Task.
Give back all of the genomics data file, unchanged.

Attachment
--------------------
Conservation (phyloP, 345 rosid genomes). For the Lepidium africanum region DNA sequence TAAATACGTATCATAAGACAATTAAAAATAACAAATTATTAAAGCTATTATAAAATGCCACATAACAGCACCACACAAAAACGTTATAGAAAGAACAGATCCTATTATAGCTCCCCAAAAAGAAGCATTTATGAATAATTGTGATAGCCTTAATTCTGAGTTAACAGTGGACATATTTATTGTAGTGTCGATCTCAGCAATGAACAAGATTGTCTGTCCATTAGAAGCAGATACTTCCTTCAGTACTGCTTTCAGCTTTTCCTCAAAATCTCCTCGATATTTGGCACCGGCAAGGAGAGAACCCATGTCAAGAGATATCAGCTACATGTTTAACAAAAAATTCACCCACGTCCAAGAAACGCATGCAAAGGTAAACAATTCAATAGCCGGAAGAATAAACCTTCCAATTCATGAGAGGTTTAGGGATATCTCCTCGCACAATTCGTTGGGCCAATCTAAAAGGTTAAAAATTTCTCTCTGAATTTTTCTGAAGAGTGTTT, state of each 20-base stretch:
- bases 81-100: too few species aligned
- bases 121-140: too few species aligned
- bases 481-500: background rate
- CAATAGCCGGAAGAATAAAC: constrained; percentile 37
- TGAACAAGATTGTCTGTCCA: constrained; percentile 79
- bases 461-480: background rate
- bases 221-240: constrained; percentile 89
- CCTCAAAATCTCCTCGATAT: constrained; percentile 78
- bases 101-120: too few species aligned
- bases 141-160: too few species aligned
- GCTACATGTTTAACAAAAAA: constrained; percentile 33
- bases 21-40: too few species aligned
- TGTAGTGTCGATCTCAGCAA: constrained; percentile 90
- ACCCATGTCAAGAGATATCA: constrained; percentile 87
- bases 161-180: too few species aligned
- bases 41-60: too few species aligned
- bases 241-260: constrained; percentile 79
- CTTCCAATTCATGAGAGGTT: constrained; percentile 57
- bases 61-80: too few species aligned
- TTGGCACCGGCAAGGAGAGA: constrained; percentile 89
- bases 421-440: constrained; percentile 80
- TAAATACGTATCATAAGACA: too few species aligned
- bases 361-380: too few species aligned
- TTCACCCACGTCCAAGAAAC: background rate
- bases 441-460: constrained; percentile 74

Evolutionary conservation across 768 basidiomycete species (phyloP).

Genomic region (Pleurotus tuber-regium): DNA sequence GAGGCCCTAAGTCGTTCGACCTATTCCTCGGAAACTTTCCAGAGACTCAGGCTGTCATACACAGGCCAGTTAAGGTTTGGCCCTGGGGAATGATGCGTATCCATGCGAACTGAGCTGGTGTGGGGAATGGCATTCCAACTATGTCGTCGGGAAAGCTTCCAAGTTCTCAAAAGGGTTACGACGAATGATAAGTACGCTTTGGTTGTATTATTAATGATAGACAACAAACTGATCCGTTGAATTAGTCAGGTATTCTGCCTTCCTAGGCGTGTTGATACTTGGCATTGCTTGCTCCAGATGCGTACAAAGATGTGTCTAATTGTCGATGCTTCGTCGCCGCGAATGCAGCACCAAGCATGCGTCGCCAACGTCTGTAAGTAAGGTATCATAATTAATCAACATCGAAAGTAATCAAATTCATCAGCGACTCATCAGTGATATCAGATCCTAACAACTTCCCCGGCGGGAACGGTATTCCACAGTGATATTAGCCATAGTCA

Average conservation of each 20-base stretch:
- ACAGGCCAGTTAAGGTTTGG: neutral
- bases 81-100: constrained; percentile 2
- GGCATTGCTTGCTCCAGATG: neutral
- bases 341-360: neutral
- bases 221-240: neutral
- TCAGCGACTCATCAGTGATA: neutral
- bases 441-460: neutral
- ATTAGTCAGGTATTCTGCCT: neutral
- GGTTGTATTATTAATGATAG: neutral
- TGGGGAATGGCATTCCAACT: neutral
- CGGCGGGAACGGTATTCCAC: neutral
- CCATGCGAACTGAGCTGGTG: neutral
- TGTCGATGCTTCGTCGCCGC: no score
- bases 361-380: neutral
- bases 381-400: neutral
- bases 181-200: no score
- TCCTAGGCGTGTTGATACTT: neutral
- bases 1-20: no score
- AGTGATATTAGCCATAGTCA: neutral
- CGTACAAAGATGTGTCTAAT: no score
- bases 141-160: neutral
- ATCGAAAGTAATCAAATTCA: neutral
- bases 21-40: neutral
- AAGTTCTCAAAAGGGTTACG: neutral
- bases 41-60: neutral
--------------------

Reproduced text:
Conservation (phyloP, 345 rosid genomes). For the Lepidium africanum region DNA sequence TAAATACGTATCATAAGACAATTAAAAATAACAAATTATTAAAGCTATTATAAAATGCCACATAACAGCACCACACAAAAACGTTATAGAAAGAACAGATCCTATTATAGCTCCCCAAAAAGAAGCATTTATGAATAATTGTGATAGCCTTAATTCTGAGTTAACAGTGGACATATTTATTGTAGTGTCGATCTCAGCAATGAACAAGATTGTCTGTCCATTAGAAGCAGATACTTCCTTCAGTACTGCTTTCAGCTTTTCCTCAAAATCTCCTCGATATTTGGCACCGGCAAGGAGAGAACCCATGTCAAGAGATATCAGCTACATGTTTAACAAAAAATTCACCCACGTCCAAGAAACGCATGCAAAGGTAAACAATTCAATAGCCGGAAGAATAAACCTTCCAATTCATGAGAGGTTTAGGGATATCTCCTCGCACAATTCGTTGGGCCAATCTAAAAGGTTAAAAATTTCTCTCTGAATTTTTCTGAAGAGTGTTT, state of each 20-base stretch:
- bases 81-100: too few species aligned
- bases 121-140: too few species aligned
- bases 481-500: background rate
- CAATAGCCGGAAGAATAAAC: constrained; percentile 37
- TGAACAAGATTGTCTGTCCA: constrained; percentile 79
- bases 461-480: background rate
- bases 221-240: constrained; percentile 89
- CCTCAAAATCTCCTCGATAT: constrained; percentile 78
- bases 101-120: too few species aligned
- bases 141-160: too few species aligned
- GCTACATGTTTAACAAAAAA: constrained; percentile 33
- bases 21-40: too few species aligned
- TGTAGTGTCGATCTCAGCAA: constrained; percentile 90
- ACCCATGTCAAGAGATATCA: constrained; percentile 87
- bases 161-180: too few species aligned
- bases 41-60: too few species aligned
- bases 241-260: constrained; percentile 79
- CTTCCAATTCATGAGAGGTT: constrained; percentile 57
- bases 61-80: too few species aligned
- TTGGCACCGGCAAGGAGAGA: constrained; percentile 89
- bases 421-440: constrained; percentile 80
- TAAATACGTATCATAAGACA: too few species aligned
- bases 361-380: too few species aligned
- TTCACCCACGTCCAAGAAAC: background rate
- bases 441-460: constrained; percentile 74

Evolutionary conservation across 768 basidiomycete species (phyloP).

Genomic region (Pleurotus tuber-regium): DNA sequence GAGGCCCTAAGTCGTTCGACCTATTCCTCGGAAACTTTCCAGAGACTCAGGCTGTCATACACAGGCCAGTTAAGGTTTGGCCCTGGGGAATGATGCGTATCCATGCGAACTGAGCTGGTGTGGGGAATGGCATTCCAACTATGTCGTCGGGAAAGCTTCCAAGTTCTCAAAAGGGTTACGACGAATGATAAGTACGCTTTGGTTGTATTATTAATGATAGACAACAAACTGATCCGTTGAATTAGTCAGGTATTCTGCCTTCCTAGGCGTGTTGATACTTGGCATTGCTTGCTCCAGATGCGTACAAAGATGTGTCTAATTGTCGATGCTTCGTCGCCGCGAATGCAGCACCAAGCATGCGTCGCCAACGTCTGTAAGTAAGGTATCATAATTAATCAACATCGAAAGTAATCAAATTCATCAGCGACTCATCAGTGATATCAGATCCTAACAACTTCCCCGGCGGGAACGGTATTCCACAGTGATATTAGCCATAGTCA

Average conservation of each 20-base stretch:
- ACAGGCCAGTTAAGGTTTGG: neutral
- bases 81-100: constrained; percentile 2
- GGCATTGCTTGCTCCAGATG: neutral
- bases 341-360: neutral
- bases 221-240: neutral
- TCAGCGACTCATCAGTGATA: neutral
- bases 441-460: neutral
- ATTAGTCAGGTATTCTGCCT: neutral
- GGTTGTATTATTAATGATAG: neutral
- TGGGGAATGGCATTCCAACT: neutral
- CGGCGGGAACGGTATTCCAC: neutral
- CCATGCGAACTGAGCTGGTG: neutral
- TGTCGATGCTTCGTCGCCGC: no score
- bases 361-380: neutral
- bases 381-400: neutral
- bases 181-200: no score
- TCCTAGGCGTGTTGATACTT: neutral
- bases 1-20: no score
- AGTGATATTAGCCATAGTCA: neutral
- CGTACAAAGATGTGTCTAAT: no score
- bases 141-160: neutral
- ATCGAAAGTAATCAAATTCA: neutral
- bases 21-40: neutral
- AAGTTCTCAAAAGGGTTACG: neutral
- bases 41-60: neutral